Yet those questions are absurd. In the question above, the answer could be A, but A would be wrong if my database is a RAC cluster. Besides a much better way would be to use /etc/oratab because there may be more than one DB on the machine.
But you can’t have a discussion with the exam author. You can’t ask for assumptions and clarifications and you can’t even explain your assumptions in the test. What’s more, these tests also check for speed, so you don’t have much time to contemplate the options.
What these exams teach you is that every question has a single solution and one that is so obvious that once you see it, you recognize its rightness in less than 30 seconds. They also teach you that someone else knows the right answer (the person grading the test). So finding the right answer can be a matter of getting the “expert” to give you the one and obvious correct answer.
If our society teaches this point of view from a very young age, why are we surprised that DBAs keep looking for the one obvious answer?
I fully support the BAAG cause, and I believe that DBAs should be given a full explanation of the problem involved, the different choices that exist, their meaning, the trade-offs involved and in general give them the tools to make the right decision themselves time after time. But we should realize that undoing years of faulty teaching can take a while.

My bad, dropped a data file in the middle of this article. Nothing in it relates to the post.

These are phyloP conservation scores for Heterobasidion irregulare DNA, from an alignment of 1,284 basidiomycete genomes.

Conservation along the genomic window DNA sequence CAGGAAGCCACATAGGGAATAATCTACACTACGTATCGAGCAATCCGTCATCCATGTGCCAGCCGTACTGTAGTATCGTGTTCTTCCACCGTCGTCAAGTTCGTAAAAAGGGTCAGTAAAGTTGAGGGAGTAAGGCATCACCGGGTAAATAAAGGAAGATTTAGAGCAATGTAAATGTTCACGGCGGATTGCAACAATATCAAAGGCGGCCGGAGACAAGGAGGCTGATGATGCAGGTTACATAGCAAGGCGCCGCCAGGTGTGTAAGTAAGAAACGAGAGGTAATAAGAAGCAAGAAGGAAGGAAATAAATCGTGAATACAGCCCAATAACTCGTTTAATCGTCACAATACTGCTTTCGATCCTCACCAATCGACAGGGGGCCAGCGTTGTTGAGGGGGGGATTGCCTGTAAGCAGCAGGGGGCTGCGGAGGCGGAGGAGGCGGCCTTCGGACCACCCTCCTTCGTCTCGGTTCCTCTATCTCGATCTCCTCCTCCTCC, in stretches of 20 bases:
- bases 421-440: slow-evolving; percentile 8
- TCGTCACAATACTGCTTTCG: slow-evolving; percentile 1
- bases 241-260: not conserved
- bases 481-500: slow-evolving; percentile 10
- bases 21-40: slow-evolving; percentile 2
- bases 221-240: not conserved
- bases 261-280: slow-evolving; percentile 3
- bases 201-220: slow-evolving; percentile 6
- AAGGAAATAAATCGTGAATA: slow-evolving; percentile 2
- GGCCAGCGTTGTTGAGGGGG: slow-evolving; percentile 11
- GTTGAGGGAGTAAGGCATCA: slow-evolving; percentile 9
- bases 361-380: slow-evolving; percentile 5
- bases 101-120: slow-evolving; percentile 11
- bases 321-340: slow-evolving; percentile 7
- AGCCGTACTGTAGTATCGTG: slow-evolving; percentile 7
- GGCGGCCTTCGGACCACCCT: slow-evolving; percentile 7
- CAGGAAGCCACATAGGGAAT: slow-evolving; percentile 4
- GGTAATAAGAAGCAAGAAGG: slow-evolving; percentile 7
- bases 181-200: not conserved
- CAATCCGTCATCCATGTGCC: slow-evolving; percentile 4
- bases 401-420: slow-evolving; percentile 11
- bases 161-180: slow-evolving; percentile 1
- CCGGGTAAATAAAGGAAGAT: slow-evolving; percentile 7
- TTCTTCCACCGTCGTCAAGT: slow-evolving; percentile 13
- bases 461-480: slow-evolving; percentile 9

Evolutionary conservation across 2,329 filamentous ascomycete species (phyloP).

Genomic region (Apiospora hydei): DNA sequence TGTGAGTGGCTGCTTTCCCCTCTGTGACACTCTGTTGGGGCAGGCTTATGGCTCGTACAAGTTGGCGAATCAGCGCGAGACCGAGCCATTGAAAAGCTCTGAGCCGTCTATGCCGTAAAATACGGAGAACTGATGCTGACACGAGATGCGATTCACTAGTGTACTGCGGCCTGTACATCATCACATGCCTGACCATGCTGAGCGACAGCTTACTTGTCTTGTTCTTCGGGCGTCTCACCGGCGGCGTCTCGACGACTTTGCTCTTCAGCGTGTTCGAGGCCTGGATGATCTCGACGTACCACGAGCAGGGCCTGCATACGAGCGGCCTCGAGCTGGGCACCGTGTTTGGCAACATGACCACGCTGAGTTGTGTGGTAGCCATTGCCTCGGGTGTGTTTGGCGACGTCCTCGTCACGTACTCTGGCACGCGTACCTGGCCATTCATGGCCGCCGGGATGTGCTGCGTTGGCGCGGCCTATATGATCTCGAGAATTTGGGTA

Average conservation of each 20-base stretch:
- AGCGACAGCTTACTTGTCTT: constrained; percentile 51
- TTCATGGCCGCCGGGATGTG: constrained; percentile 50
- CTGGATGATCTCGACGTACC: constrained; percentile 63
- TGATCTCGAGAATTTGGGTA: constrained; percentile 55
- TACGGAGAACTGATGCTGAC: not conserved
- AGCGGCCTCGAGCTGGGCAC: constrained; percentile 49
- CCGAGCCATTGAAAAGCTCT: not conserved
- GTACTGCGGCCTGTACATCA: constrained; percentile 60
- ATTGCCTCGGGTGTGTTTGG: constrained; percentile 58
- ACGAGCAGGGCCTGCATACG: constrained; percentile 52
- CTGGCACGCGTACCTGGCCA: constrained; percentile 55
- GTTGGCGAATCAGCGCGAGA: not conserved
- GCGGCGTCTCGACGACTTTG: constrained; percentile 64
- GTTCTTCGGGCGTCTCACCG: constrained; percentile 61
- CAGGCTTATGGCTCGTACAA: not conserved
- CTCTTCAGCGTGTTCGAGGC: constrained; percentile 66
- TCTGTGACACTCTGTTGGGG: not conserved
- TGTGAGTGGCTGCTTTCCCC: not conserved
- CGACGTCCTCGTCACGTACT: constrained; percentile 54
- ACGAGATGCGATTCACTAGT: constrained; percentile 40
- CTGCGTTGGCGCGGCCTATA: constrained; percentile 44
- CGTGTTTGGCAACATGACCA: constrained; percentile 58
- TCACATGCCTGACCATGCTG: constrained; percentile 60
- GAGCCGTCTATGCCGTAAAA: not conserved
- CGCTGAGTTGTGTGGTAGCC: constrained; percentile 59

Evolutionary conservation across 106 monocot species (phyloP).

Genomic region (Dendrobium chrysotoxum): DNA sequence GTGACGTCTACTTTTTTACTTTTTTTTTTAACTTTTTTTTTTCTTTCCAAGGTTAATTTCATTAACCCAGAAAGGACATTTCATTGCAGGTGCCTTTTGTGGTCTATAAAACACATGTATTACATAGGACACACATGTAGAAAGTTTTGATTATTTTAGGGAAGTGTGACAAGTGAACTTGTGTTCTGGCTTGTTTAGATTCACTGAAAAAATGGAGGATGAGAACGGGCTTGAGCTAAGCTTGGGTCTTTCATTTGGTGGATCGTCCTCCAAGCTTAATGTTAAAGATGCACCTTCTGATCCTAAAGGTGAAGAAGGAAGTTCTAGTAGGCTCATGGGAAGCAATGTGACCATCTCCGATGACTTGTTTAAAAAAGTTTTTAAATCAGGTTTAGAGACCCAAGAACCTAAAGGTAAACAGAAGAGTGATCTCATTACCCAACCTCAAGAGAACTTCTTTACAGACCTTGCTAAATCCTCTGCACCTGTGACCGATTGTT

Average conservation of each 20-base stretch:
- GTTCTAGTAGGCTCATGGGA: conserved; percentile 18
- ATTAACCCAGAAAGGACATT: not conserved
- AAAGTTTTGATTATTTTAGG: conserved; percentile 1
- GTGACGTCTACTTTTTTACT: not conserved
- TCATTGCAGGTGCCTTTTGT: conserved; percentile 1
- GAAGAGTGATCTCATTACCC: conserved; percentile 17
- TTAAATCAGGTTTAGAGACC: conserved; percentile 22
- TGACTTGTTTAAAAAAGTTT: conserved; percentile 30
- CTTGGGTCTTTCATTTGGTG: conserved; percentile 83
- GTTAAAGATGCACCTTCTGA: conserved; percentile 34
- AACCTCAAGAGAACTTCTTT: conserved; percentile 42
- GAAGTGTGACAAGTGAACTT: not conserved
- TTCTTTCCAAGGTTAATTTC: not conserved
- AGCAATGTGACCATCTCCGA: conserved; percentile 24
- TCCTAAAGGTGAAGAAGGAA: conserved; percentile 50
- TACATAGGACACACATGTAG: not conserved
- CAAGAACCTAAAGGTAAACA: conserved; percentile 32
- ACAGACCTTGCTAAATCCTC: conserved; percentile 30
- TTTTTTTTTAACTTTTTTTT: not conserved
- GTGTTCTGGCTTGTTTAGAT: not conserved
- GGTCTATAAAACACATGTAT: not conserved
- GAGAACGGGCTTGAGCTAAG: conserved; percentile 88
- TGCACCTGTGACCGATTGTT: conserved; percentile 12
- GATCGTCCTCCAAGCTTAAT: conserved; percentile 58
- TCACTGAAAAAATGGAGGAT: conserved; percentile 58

There is an even worse side effect to those multiple-choice-should-be-obvious tests. You may learn to never ask for clarifications. That asking for clarifications is “bad” or “wrong” in some way. In any real problem, asking for clarifications such as “why are you asking this?”, “what is the real issue you are trying to solve?” and “How will you use this script?” is the most important part of finding a solution. It is not cheating – it is doing a professional job.
It is a scary thought that the very way we train and evaluate the future DBAs is something that will prevent them from doing a good job of being DBAs.
Just in case you never heard about Pythian: They are a company specializing in remote DBA services. There are other companies that do remote DBA, but Pythian is special, because other companies don’t contribute to the community nearly as much as Pythian does.
They have a Pythian blog, with useful technical articles. Incidentally that was the second blog I started reading (The first was Tom Kyte’s). Their second contribution to the community is even more unique – Log Buffer – the weekly compilation of everything that is hot in the DBA blogsphere.